FINRA Faults Sigma Financial’s Supervision of Stockbrokers

by Gray on February 4, 2015

in Uncategorized

The Financial Industry Regulatory Authority (FINRA) recently sanctioned brokerage firm Sigma Financial, for alleged supervisory failures. FINRA alleges that from April 2011 through June 2012, there existed supervisory deficiencies at Sigma, namely: the supervision of registered representatives, suitability processes and procedures, customer information procedures and branch office registration for trade execution.

Sigma’s supervisory and compliance functions were conducted by BD OPS, which also provided supervisory and compliance services for Sigma’s affiliated investment advisor and another broker-dealer.

FINRA found that 35 supervisory personnel were responsible for surveying some 1,274 registered representatives and 854 branch offices of Sigma. BD OPS, FINRA noted, only had three full-time staffers serving as field auditors during 2011 and 2012, which meant those staffers were responsible for conducting five to 10 branch inspections per week in order to meet obligations. This reliance on such a small number of supervisory personnel to survey such a large number of functions, FINRA found, was not reasonable.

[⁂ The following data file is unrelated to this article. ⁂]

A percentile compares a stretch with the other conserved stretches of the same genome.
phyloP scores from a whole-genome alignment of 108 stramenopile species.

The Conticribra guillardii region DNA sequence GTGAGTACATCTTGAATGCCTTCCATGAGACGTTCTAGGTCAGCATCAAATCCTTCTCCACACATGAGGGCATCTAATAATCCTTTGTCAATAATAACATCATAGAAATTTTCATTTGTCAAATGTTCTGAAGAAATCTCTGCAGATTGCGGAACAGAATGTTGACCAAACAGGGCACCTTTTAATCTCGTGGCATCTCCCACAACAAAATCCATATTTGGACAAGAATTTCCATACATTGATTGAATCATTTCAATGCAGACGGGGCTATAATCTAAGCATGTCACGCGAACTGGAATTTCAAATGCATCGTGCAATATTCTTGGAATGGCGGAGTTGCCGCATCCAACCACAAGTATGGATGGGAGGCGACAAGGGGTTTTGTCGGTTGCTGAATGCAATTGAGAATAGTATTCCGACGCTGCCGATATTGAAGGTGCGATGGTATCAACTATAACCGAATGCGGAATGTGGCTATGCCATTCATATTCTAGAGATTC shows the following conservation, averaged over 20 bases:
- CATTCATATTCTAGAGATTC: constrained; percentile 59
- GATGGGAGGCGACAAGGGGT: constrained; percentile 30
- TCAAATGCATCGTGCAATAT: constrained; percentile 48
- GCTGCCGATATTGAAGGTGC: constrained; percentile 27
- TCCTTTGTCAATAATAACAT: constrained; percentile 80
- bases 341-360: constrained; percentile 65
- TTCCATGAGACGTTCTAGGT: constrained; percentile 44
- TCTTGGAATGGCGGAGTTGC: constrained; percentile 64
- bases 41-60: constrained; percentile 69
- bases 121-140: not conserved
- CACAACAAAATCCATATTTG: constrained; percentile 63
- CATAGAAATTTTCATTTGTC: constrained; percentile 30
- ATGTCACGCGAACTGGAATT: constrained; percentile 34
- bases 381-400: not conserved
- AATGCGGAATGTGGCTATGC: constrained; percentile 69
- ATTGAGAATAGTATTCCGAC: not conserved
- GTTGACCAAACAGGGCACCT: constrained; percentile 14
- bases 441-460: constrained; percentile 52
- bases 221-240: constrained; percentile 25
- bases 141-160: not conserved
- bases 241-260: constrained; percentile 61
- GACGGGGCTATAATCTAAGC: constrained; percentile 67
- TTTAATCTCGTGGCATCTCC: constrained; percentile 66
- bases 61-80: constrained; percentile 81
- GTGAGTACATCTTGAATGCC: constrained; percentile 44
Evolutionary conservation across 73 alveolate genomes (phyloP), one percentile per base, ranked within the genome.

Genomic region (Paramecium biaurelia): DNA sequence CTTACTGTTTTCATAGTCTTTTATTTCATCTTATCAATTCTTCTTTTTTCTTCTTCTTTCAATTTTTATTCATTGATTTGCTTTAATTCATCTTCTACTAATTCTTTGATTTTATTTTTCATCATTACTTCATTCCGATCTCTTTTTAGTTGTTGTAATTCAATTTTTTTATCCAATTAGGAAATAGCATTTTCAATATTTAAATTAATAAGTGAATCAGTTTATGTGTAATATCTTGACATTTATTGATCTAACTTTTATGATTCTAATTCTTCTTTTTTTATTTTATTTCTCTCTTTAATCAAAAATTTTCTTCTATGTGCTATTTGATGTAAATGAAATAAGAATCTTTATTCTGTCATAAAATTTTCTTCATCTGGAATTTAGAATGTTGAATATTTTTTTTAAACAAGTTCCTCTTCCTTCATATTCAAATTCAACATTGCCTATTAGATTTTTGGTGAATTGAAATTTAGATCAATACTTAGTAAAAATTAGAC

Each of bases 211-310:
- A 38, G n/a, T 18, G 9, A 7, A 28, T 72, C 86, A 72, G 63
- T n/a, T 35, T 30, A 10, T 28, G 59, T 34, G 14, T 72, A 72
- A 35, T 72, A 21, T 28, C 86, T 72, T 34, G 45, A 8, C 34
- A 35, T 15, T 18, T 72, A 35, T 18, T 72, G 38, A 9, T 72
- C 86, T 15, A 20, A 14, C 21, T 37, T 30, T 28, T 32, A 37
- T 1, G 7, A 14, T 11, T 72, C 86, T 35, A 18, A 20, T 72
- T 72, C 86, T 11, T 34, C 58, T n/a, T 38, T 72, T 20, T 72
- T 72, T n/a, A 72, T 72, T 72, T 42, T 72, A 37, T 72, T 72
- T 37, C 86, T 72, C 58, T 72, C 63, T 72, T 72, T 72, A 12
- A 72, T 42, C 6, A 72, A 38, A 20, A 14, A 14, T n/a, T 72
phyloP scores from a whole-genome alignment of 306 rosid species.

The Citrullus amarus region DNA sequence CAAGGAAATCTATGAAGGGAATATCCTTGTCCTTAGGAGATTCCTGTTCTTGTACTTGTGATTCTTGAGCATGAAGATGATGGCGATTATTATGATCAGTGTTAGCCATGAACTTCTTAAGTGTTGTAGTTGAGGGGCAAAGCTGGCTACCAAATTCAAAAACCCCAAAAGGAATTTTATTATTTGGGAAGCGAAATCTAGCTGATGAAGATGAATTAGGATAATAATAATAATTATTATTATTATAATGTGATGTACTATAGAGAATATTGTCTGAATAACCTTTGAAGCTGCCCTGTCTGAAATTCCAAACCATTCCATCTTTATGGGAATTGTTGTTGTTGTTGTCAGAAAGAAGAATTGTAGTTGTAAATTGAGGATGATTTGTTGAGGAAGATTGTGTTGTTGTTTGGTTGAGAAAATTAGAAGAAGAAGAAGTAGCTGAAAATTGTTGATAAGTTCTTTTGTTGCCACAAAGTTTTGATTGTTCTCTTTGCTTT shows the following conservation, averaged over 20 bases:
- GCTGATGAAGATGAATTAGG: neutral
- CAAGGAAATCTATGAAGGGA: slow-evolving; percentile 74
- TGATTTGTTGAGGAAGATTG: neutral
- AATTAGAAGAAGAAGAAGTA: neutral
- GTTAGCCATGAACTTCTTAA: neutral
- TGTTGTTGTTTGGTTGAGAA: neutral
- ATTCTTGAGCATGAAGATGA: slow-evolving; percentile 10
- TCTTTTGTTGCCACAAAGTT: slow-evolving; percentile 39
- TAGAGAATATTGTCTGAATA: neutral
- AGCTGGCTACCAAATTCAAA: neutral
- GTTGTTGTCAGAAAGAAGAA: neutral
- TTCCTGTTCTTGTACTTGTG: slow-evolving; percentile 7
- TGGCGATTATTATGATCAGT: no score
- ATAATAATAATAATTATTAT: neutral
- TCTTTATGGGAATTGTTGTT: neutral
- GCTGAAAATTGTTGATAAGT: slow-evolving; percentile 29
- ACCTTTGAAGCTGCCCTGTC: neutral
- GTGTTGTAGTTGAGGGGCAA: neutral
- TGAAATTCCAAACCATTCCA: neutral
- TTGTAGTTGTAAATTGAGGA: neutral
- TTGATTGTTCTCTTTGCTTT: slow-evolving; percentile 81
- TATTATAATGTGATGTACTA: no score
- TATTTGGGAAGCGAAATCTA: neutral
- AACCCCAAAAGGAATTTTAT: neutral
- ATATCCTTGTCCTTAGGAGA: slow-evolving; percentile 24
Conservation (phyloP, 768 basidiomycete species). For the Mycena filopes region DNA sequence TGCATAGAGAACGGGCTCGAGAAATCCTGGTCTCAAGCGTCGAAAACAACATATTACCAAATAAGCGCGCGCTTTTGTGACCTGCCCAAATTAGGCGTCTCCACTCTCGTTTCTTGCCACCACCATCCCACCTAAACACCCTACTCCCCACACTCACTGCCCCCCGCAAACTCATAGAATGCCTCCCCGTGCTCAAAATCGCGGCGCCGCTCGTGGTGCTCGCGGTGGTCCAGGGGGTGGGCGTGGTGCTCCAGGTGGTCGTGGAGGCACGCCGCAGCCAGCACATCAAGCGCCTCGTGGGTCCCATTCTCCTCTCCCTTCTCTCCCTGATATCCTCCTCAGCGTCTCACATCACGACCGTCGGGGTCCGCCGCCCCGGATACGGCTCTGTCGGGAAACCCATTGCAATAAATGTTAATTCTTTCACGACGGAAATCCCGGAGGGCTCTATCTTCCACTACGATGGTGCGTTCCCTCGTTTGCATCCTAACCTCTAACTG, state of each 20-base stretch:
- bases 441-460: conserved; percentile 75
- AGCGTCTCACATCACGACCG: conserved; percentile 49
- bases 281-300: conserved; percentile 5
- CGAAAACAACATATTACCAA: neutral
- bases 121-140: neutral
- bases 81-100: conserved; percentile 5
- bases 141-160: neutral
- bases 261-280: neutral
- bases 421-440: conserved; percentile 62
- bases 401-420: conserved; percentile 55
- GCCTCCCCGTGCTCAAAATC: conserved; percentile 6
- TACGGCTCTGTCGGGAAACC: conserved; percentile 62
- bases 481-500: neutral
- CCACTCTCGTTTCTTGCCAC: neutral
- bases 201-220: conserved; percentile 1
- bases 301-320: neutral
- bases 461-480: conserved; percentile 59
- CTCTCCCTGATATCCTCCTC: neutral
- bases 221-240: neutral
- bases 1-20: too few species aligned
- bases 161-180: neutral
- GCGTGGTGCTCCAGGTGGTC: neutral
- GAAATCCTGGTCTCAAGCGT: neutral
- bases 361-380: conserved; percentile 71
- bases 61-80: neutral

FINRA found that Sigma Financial’s email review system was unreasonable as well. BD OPS again handled all email review for Sigma Financial representatives, as well as the other broker-dealer. However, there were no specified individuals assigned to conduct these reviews, and as a result, only a limited number of search terms were used to filter emails for possible review. Additionally, only 10 percent of identified emails contained words that FINRA considers red flags, such as “complaint,” “promise,” or “guarantee.”

This is not the first time Sigma Financial has been in troubled waters with FINRA. Back in 2013, “the firm improperly paid transaction-based compensation to the non-registered DBA entities registered representatives owned, rather than paying compensation, commissions, concessions or fees directly to the registered representatives who effected the securities transactions. The firm paid transaction-based compensation totaling $11,406,377 to nonregistered DBA entities for approximately two years.”

If you have suffered significant losses as a result of a brokerage firm’s failure to supervise a stockbroker or financial advisor, you may have a valid securities arbitration claim. To find out more about your legal rights and options, contact an investor rights attorney at Law Office of Christopher J. Gray, P.C. at (866) 966-9598 or newcases@investorlawyers.net for a no-cost, confidential consultation.

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